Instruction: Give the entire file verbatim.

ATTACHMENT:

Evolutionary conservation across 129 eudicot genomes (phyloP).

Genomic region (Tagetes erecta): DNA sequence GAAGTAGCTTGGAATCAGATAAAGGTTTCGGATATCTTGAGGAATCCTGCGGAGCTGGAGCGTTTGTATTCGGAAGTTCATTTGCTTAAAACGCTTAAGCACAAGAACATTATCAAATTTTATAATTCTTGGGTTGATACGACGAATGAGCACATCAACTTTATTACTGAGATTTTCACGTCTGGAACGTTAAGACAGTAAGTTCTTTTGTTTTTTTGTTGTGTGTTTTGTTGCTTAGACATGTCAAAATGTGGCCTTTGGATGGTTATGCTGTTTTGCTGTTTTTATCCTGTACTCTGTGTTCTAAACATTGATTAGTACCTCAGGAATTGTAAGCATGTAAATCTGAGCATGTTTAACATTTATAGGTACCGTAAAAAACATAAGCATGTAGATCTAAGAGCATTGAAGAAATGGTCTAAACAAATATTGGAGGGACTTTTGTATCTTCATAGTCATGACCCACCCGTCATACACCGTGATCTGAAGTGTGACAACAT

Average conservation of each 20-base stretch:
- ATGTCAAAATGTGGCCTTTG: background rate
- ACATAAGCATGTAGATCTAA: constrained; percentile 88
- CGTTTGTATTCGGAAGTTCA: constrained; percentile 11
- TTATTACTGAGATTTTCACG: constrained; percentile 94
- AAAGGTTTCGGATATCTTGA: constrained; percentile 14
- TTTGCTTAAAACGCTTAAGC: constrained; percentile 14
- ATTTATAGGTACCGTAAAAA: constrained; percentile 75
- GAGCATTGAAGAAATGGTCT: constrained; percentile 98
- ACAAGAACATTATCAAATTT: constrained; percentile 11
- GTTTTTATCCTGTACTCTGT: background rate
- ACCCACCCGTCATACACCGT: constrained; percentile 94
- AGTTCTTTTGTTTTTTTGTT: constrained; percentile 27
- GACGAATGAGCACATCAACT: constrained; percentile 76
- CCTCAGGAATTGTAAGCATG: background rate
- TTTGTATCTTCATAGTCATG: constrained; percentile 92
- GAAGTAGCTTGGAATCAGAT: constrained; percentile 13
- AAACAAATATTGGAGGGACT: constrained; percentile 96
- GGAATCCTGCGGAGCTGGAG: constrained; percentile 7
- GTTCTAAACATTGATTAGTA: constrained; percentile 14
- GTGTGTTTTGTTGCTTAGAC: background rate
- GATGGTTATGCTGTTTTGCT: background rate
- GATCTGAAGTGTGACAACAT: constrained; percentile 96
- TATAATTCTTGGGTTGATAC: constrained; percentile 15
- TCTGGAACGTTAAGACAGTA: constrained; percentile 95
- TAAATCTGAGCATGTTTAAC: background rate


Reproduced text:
Evolutionary conservation across 129 eudicot genomes (phyloP).

Genomic region (Tagetes erecta): DNA sequence GAAGTAGCTTGGAATCAGATAAAGGTTTCGGATATCTTGAGGAATCCTGCGGAGCTGGAGCGTTTGTATTCGGAAGTTCATTTGCTTAAAACGCTTAAGCACAAGAACATTATCAAATTTTATAATTCTTGGGTTGATACGACGAATGAGCACATCAACTTTATTACTGAGATTTTCACGTCTGGAACGTTAAGACAGTAAGTTCTTTTGTTTTTTTGTTGTGTGTTTTGTTGCTTAGACATGTCAAAATGTGGCCTTTGGATGGTTATGCTGTTTTGCTGTTTTTATCCTGTACTCTGTGTTCTAAACATTGATTAGTACCTCAGGAATTGTAAGCATGTAAATCTGAGCATGTTTAACATTTATAGGTACCGTAAAAAACATAAGCATGTAGATCTAAGAGCATTGAAGAAATGGTCTAAACAAATATTGGAGGGACTTTTGTATCTTCATAGTCATGACCCACCCGTCATACACCGTGATCTGAAGTGTGACAACAT

Average conservation of each 20-base stretch:
- ATGTCAAAATGTGGCCTTTG: background rate
- ACATAAGCATGTAGATCTAA: constrained; percentile 88
- CGTTTGTATTCGGAAGTTCA: constrained; percentile 11
- TTATTACTGAGATTTTCACG: constrained; percentile 94
- AAAGGTTTCGGATATCTTGA: constrained; percentile 14
- TTTGCTTAAAACGCTTAAGC: constrained; percentile 14
- ATTTATAGGTACCGTAAAAA: constrained; percentile 75
- GAGCATTGAAGAAATGGTCT: constrained; percentile 98
- ACAAGAACATTATCAAATTT: constrained; percentile 11
- GTTTTTATCCTGTACTCTGT: background rate
- ACCCACCCGTCATACACCGT: constrained; percentile 94
- AGTTCTTTTGTTTTTTTGTT: constrained; percentile 27
- GACGAATGAGCACATCAACT: constrained; percentile 76
- CCTCAGGAATTGTAAGCATG: background rate
- TTTGTATCTTCATAGTCATG: constrained; percentile 92
- GAAGTAGCTTGGAATCAGAT: constrained; percentile 13
- AAACAAATATTGGAGGGACT: constrained; percentile 96
- GGAATCCTGCGGAGCTGGAG: constrained; percentile 7
- GTTCTAAACATTGATTAGTA: constrained; percentile 14
- GTGTGTTTTGTTGCTTAGAC: background rate
- GATGGTTATGCTGTTTTGCT: background rate
- GATCTGAAGTGTGACAACAT: constrained; percentile 96
- TATAATTCTTGGGTTGATAC: constrained; percentile 15
- TCTGGAACGTTAAGACAGTA: constrained; percentile 95
- TAAATCTGAGCATGTTTAAC: background rate